The Cambridge History of English and American Literature in 18 Volumes (1907–21).
Volume XII. The Romantic Revival.

XII. The Oxford Movement

§ 10. Isaac Williams

The influence which Keble exercised upon others is illustrated most conspicuously in the life of Isaac Williams, who came to Trinity as a bright Welsh lad interested in his books and his play, but hardly at all in religion. Latin verse brought him to the notice of the poetry professor, and he became his pupil in the lovely village between Thames and Cotswold, where “the most distinguished academic of his day” ministered to a few country folk with as much zeal as others would bestow on labours the most anxious and exciting. He came into a new world of intense reality and, no less, of engrossing charm. He saw—again to quote the historian of the movement—

  • this man, who had made what the world would call so great a sacrifice, apparently unconscious that he had made any sacrifice at all, gay, unceremonious, bright, full of play as a boy, ready with his pupils for any exertion, mental or muscular—for a hard ride, or a crabbed bit of Aeschylus, or a logic fence with disputatious and paradoxical undergraduates, giving and taking on even ground.
  • And Keble made a man of him. Isaac Williams was a true poet, who, it may be, has not yet come into his own. The fire of the Celt burst forth in many a lament for the past, and prayer for the future, of the church, which it became his passion, in utter self-effacement, to serve. The Cathedral (1838) contains verse, inspired, no doubt, in form by Scott and, sometimes, by Wordsworth, which has not a little of the romance and enthusiasm of the Wizard of the North. The ancient church of Wales, the church which he came to serve in England, the church which was that of Basil and Ambrose, Gregory and Clement, Cyprian and Chrysostom, was, to him, the centre of life: and he was content to abide with it in unostentatious work, doing each day’s duty without recognition or reward. That is the note of his poetry and his prose: it lights the fire of the one, it dictates the grey sedateness of the other. When he compared English uses with “the richer dress her southern sisters own,” he was content with what might seem “the homelier truth.” He turned back from the breviary to the prayer book:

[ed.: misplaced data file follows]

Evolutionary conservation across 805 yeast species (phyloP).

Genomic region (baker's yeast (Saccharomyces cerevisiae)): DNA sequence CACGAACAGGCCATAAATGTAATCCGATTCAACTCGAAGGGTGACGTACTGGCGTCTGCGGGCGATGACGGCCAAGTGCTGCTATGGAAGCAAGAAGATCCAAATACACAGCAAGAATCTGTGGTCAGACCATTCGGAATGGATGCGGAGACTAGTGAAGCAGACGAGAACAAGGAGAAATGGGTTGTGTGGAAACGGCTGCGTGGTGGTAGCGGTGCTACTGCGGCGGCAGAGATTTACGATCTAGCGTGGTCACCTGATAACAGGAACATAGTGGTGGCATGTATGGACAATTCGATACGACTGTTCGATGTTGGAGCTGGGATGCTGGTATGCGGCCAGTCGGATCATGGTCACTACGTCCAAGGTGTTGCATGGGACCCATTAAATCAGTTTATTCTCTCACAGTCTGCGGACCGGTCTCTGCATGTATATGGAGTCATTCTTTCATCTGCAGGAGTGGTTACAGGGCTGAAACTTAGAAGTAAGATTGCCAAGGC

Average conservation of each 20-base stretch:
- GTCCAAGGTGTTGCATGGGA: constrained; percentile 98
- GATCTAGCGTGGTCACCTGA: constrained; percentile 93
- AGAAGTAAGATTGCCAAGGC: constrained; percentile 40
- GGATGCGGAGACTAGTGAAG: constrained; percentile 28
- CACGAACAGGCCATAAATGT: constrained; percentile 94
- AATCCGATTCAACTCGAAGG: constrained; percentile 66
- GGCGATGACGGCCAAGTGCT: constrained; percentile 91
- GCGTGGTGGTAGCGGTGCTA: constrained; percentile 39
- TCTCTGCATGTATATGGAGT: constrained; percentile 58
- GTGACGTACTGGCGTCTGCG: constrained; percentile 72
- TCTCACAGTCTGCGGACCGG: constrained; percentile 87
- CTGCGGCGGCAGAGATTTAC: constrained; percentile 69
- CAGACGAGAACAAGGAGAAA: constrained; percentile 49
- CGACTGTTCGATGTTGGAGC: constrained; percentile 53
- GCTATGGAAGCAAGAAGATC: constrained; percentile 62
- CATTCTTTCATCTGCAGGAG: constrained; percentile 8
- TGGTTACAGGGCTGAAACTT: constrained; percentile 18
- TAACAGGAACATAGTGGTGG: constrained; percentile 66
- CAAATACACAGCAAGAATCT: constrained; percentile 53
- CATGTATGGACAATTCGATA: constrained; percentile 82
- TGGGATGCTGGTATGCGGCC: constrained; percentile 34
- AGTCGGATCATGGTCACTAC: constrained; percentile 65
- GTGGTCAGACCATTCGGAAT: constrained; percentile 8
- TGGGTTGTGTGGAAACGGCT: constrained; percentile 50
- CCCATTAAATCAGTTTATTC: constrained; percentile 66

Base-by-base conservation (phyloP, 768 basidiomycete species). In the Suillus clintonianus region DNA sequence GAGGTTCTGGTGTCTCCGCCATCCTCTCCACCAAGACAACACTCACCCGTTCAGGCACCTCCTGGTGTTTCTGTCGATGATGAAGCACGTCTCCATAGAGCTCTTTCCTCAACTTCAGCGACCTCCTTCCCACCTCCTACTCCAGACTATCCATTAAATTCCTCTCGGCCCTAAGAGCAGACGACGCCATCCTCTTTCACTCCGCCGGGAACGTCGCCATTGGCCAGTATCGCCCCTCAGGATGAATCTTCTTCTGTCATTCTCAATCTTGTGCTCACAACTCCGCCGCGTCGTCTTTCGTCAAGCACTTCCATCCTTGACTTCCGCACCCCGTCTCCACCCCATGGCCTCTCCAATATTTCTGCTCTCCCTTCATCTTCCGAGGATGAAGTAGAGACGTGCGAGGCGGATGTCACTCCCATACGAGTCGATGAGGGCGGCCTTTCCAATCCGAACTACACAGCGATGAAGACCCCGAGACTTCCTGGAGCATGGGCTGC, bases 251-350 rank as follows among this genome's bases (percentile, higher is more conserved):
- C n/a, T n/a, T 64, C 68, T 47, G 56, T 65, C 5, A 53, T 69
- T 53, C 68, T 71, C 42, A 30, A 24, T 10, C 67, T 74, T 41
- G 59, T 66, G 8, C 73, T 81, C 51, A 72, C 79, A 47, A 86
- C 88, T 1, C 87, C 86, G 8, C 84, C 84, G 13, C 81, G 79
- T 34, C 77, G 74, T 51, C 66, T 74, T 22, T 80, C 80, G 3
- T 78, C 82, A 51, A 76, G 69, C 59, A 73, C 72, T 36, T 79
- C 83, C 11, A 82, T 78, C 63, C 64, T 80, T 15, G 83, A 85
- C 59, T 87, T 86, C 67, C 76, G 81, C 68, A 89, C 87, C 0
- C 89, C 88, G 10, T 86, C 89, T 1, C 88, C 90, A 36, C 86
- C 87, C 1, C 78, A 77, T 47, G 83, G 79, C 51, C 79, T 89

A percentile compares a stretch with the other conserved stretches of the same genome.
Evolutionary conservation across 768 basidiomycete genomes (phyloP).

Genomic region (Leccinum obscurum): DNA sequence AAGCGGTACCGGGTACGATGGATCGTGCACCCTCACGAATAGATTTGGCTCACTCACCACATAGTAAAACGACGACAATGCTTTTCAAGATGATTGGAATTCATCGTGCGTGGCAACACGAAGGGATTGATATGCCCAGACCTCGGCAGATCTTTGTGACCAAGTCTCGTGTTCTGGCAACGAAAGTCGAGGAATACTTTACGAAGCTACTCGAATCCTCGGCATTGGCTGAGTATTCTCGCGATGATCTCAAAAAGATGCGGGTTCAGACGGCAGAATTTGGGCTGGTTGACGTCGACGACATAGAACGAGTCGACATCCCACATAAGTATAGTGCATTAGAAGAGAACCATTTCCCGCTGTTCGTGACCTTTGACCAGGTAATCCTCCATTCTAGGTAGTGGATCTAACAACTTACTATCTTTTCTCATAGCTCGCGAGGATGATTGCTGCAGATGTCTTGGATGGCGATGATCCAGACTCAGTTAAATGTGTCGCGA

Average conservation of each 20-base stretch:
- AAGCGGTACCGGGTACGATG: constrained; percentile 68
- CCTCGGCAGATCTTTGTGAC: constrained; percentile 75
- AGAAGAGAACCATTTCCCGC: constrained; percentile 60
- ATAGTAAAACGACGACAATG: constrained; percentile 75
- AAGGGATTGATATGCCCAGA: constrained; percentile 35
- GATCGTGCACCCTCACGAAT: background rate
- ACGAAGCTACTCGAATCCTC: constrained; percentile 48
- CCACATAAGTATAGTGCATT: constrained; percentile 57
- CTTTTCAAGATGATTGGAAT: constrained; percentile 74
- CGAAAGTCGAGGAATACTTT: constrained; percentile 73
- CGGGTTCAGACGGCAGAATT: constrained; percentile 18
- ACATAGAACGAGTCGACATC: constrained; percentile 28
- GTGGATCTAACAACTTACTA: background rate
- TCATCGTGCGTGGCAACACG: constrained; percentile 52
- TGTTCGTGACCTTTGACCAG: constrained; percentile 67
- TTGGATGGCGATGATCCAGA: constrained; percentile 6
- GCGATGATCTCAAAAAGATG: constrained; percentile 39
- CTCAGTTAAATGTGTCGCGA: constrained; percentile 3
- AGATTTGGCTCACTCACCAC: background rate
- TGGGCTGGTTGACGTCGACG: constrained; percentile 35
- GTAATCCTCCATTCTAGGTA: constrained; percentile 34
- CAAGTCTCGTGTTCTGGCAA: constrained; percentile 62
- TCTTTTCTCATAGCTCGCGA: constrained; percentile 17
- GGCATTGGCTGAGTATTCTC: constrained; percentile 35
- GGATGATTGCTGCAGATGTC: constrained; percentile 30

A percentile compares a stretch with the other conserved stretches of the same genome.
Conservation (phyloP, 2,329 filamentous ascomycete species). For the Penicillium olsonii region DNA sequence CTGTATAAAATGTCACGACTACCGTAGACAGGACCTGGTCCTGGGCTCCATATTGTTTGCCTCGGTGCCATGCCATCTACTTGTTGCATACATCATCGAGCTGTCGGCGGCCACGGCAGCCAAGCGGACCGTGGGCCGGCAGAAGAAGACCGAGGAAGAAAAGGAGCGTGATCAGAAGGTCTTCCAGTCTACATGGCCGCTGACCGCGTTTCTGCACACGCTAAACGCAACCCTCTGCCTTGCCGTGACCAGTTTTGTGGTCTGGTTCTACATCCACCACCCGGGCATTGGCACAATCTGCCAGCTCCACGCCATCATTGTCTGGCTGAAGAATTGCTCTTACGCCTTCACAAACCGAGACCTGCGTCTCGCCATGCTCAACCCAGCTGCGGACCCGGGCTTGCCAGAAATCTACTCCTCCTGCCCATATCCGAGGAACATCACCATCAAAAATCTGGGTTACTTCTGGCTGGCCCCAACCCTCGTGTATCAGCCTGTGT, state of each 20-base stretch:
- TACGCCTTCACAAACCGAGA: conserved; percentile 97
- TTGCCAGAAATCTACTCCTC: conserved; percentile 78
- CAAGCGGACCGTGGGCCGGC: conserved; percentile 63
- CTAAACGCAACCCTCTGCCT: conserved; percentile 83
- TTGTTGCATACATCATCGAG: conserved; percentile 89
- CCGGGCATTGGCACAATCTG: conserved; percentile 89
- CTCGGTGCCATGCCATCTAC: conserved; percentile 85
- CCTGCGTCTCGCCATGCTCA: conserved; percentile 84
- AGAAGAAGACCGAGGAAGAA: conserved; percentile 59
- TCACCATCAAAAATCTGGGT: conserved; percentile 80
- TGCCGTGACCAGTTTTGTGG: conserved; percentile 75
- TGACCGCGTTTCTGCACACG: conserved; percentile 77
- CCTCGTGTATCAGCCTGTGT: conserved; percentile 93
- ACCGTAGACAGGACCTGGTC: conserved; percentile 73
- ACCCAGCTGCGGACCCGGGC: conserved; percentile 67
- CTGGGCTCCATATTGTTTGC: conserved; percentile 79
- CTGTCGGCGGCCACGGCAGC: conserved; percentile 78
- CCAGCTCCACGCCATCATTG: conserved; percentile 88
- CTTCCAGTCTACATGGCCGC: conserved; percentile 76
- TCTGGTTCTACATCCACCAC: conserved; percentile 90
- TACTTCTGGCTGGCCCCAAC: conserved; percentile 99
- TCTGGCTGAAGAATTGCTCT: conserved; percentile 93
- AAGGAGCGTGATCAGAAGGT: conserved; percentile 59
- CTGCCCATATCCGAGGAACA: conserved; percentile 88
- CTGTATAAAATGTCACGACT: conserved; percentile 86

• The chorister
  • That sings the summer nights, so soft and strong,
  • To music modulating his sweet throat,
  • Labours with richness of his varied note,
  • Yet lifts not unto Heaven a holier song,
  • Than our home bird that, on some leafless thorn,
  • Hymns his plain chaunt each wintry eve and morn.
  • His poetry knows little of the technical mastery which belonged to that of Keble, but, in genuine feeling, it was surpassed by none of his contemporaries. And it is this which makes his Autobiography, next to Newman’s Apologia, the most fascinating record of the time which any of the leaders bequeathed to posterity. In it, every phase of the movement as it appealed to one of the chief disciples is recorded without a touch of exaggeration, with no arrière-pensée, no attempt to justify, still less to conceal, any of his thoughts, or aims, or experiences. It explains the attractiveness of Newman, the devotion of his followers, the sincerity of their principles, the tragedy of their separation. If it has not the art or the pathos of Newman’s Apologia, it is a picture even more truthful, though but a picture in little, of the days of storm and stress in which the movement was shaped which transformed the English church into a new and living influence on men. When Williams became Newman’s curate at St. Mary’s, he was struck by the contrast to the school in which the Kebles had trained him. He found Newman “in the habit of looking for effect, and for what was sensibly effective.” This, which is true, without any hint of censure, of Newman’s work as a religious teacher, left its impress on all that he wrote.